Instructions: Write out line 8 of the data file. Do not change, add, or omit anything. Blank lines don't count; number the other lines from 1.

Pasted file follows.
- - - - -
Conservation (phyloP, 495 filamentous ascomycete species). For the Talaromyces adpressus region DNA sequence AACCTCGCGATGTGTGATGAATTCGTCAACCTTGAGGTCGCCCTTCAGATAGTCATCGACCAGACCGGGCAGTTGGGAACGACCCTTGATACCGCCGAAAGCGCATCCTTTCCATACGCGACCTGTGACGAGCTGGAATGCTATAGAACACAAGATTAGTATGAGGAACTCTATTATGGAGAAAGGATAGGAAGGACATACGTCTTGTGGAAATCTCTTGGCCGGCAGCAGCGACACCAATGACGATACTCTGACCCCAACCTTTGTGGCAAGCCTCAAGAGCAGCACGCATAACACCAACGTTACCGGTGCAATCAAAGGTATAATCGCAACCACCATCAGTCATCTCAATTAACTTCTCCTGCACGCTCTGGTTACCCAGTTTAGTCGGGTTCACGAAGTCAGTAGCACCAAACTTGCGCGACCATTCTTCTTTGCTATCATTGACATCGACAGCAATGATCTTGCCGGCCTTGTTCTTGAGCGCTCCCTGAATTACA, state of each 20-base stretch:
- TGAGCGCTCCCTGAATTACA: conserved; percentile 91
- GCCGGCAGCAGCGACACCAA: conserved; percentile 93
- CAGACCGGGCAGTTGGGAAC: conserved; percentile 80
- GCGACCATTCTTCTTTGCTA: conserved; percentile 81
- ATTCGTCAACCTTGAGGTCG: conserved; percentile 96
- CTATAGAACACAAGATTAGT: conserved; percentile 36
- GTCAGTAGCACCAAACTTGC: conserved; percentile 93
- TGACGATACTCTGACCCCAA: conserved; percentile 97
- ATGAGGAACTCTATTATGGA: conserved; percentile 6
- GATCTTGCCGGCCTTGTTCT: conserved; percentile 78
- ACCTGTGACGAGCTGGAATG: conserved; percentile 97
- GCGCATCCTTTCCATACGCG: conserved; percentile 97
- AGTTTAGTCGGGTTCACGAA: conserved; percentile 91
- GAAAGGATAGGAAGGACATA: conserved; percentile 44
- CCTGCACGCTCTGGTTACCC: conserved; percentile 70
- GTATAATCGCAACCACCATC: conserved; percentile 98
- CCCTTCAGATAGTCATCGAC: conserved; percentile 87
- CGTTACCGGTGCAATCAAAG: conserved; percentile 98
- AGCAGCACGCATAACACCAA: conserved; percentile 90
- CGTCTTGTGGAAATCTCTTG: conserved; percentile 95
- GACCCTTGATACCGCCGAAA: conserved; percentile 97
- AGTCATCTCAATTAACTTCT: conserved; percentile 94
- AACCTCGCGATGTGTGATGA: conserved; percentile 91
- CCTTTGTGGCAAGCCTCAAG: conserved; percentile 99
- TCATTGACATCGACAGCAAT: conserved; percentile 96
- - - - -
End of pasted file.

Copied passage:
- GTCAGTAGCACCAAACTTGC: conserved; percentile 93